The Home of Alpha...
I've been promising for some time now to share some reflections on a visit I made in March to Holy Trinity Brompton, the home of the ubiquitous Alpha Course.
The background to me going needs some brief explanation.
I was exhausted. Mentally. Physically. Spiritually. I was as tired, crotchetty and cynical as I have ever been (and for those who don't know me... that is bad). So Sally and I took ourselves off for a short break to London, to meet friends, do a few museums, take in a show, and enjoy some good food. The hotel we booked was just across from the V&A and we spent most of our time there and the other 2 big Kensington museums. But that also meant that it was just across the road from HTB, so we thought (admittedly rather reluctantly) that we really should go over on the Sunday and check it out.
See, whilst I have used Alpha in all of my ministerial appointments to date, I have an abiding suspicion of all that is trendy and popular, and whilst many of my friends and colleagues were heading over to HTB in the first flowering of Alpha, particularly at the time of the "Toronto Blessing" I decided that I would opt out. And on previous visits to London I have usually gone to that other Anglican place of pilgrimage (for conservative evangelicals at least) All Souls, Langham Place, not because of its reputation, but largely because we have a number of friends who are members there.
So, if we hadn't been so near at hand, given my sceptical bent and my then cynical zenith, there is no way on earth that I would have gone to HTB on this precious weekend break. And even as I crossed the road on the Sunday morning en route for church, I was rehearsing all the reasons that I would hate the experience with a passion. Just being honest.
The thing is though, I didn't... In fact I came away spiritually refreshed, mentally stimulated and both chastened and encouraged in equal measure.
Now lets get things straight before you think I've gone soft all of a sudden. HTB has a disproportionate number of young and beautiful (upper middle class) people in attendance... ie the Alpha videos are a fair reflection of people who attend HTB, at least on that Sunday... but then Brompton, of which HTB is the parish church, has a disproportionate number of young and beautiful (upper middle class) people in residence, so its really only reflecting local society.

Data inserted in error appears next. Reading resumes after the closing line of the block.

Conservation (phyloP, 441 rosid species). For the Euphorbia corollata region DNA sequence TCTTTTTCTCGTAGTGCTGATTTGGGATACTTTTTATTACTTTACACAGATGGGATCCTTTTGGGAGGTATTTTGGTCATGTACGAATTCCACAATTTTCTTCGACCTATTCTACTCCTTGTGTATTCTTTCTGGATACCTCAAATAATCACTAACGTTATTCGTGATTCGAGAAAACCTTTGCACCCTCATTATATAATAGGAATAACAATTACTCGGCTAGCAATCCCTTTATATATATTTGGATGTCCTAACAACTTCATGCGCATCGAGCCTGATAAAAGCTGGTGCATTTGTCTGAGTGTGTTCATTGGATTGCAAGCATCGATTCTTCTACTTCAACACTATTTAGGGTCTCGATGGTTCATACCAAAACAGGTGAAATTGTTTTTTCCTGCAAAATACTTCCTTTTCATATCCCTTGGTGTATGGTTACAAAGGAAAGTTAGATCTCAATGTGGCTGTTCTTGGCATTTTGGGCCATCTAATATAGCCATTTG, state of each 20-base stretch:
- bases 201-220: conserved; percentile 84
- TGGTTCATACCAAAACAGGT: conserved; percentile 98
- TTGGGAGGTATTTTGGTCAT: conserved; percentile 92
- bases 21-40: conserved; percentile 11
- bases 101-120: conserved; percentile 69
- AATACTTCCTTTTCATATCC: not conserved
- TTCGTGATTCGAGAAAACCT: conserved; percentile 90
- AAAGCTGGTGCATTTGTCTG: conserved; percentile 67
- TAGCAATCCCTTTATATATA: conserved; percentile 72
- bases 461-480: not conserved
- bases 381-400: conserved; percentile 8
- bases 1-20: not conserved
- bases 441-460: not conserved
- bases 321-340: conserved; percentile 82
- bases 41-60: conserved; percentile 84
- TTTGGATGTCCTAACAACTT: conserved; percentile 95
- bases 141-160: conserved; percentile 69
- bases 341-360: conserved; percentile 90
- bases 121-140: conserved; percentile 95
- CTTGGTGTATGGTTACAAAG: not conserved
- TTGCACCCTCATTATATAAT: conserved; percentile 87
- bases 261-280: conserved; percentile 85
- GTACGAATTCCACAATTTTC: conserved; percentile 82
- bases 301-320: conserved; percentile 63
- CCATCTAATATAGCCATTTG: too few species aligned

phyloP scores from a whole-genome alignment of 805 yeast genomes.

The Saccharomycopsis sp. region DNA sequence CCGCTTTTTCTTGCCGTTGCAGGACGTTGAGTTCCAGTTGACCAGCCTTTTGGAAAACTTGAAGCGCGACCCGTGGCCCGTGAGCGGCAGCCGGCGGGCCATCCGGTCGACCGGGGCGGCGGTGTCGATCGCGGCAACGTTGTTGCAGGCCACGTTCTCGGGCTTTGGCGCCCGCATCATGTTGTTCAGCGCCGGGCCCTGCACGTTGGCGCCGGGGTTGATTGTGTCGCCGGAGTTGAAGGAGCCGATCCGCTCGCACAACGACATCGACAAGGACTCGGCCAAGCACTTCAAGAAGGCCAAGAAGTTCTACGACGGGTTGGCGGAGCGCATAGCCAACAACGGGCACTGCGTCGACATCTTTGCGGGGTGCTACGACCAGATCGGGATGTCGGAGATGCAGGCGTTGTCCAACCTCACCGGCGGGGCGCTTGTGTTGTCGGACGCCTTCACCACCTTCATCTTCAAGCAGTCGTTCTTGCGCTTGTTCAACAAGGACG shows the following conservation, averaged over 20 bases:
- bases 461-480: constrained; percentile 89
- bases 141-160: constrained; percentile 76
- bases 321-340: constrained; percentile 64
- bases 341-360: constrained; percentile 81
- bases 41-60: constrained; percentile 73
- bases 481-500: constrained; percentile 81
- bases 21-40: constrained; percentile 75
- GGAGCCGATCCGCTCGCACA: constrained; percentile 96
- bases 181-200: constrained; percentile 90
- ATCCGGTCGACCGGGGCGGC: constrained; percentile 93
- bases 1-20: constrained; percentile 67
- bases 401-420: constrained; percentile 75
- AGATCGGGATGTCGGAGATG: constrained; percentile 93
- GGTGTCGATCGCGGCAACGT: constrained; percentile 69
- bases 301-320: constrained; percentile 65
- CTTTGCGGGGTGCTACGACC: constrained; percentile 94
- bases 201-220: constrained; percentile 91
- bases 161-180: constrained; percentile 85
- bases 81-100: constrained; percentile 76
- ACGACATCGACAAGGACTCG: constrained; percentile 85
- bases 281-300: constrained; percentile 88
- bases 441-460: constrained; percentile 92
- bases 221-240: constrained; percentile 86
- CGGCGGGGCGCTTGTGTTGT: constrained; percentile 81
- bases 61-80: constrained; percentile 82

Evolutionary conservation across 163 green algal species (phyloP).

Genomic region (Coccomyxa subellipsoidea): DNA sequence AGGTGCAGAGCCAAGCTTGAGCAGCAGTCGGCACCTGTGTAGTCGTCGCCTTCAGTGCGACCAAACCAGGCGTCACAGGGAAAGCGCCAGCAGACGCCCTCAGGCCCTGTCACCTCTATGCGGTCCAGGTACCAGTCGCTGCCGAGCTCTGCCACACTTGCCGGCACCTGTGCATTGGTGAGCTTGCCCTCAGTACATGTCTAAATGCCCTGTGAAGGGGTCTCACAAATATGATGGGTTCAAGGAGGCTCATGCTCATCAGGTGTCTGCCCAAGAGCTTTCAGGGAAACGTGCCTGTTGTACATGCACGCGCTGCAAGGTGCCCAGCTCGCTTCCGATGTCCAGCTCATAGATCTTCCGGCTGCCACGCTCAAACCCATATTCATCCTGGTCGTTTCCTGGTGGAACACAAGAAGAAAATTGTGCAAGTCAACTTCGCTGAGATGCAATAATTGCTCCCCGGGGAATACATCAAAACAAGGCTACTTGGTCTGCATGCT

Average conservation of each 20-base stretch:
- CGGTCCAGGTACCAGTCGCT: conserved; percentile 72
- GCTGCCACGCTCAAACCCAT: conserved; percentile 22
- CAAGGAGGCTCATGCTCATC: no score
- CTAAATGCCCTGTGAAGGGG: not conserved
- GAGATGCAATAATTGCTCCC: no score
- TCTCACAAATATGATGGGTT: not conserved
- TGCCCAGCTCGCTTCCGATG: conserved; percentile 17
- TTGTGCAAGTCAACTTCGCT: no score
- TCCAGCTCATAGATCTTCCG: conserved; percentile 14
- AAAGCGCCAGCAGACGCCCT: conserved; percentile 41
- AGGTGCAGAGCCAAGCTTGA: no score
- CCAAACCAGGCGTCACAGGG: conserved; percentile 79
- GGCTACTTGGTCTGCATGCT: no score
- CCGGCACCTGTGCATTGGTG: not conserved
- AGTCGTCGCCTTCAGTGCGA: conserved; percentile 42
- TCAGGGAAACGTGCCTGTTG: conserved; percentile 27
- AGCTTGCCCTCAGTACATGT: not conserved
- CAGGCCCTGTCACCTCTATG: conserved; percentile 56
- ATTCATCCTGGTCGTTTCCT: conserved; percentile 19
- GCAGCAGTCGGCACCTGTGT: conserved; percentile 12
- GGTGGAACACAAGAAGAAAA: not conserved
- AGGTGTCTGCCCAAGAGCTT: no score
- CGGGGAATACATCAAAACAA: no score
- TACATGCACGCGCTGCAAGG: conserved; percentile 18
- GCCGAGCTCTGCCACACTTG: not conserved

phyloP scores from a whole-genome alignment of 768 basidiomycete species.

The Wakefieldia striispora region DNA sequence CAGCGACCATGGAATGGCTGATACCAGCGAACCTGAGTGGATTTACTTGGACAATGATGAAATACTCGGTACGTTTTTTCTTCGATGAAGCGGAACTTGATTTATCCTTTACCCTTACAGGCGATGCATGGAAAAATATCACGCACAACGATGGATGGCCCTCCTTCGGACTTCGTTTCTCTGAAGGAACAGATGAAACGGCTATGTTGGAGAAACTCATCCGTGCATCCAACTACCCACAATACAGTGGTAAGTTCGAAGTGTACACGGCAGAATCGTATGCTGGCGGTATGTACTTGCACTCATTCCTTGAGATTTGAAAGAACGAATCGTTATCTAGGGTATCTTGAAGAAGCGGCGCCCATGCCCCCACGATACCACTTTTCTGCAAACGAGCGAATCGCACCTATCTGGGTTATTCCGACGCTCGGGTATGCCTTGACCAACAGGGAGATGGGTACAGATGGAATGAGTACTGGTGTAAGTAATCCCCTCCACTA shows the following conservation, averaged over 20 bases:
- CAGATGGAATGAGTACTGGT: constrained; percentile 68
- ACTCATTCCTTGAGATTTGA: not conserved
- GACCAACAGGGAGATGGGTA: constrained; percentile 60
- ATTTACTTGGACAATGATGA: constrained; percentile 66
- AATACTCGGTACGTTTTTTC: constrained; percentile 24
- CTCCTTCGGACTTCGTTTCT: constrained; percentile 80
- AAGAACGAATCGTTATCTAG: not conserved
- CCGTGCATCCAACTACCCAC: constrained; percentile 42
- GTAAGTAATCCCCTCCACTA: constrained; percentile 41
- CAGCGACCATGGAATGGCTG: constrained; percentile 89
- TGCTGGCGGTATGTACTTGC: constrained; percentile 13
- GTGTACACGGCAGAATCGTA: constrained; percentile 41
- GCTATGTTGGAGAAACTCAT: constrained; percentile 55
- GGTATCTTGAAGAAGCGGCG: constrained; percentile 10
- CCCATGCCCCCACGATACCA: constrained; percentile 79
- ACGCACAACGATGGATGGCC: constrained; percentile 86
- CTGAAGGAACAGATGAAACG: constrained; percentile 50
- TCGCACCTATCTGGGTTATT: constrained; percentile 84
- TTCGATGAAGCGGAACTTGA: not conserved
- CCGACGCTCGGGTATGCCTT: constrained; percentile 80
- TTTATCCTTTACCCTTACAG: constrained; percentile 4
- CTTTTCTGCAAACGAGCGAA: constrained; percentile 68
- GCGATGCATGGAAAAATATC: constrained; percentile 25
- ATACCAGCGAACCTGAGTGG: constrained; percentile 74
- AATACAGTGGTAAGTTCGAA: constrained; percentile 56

The music for worship was OK but not great... although the kids worship was excellent (making me wish I was going out to join them for junior church). There was an interview by Nicky Gumbel with associate pastor Nicky Lee and his wife Sila concerning their recently published "Parenting Book" which was probably a little too matey and inward looking for my liking. Then there was a sermon on stewardship by one of the church wardens who is also a merchant banker, which very effectively looked at some of the lessons for Christians and the church from the recent economic crisis.
But is wasn't the formal worship and teaching that was the big selling point for me... it was the announcements and the information available in the porch/foyer/vestibule/whatever, which spoke of a congregation creatively and spiritually engaging with the social problems of their community and the wider world, and not being too precious or stand-alone ("We're HTB you know...") in how they did it. Indeed the one of the most encouraging bits was where Nicky Gumbel was encouraging his congregation to back a number of initiatives and events organised for the G8 summit that was happening in London that week, particularly one by the Bishop of London, who, it must be said, comes from a slightly different theological camp than Mr. Gumbel and his colleagues at HTB. The social and global themes touched on in the announcements were then reflected in the subsequent prayers of intercession. All of this spoke to me of a church that was much more than the charicature of HTB as the home of Alpha and the hub of the "Toronto blessing" in Britain... but rather a congregation that was truly integrated with its local community and seeking to relate the gospel to that community and the problems of the wider world.
And it made me think that I wish there were more HTBs around. I'm not advocating emulating everything they do and producing miniature HTBs everywhere. Nor am I saying that the programmes they produce (Alpha included), or the music they use, or even their particular charismatic Anglican theology is the answer to every local church's problems. Rather, I wish that local churches of all denominations and theological bents would seek to be as sensitive to what is going on around them and reflect that in their worship and work...
To see HTB and Alpha as a Brand to be sold in the global spiritual supermarket is to belittle what they are doing there... and that is true of Willowcreek/Saddleback/Mars Hill and many other effective local expressions of church. We should learn from such expressions; learn from the negatives and the positives. We should use the tools they produce rather than seek to reinvent the wheel, but we must use them sensitively and contextually and not think that forking out X dollars or pounds will unlock the secrets of exponential church growth. We should learn from such expressions and even seek to emulate what is good in them, but to seek to replicate them is lazy and ignores the context.
So, in brief, I'm glad I went... I wish I always said that after visiting a church...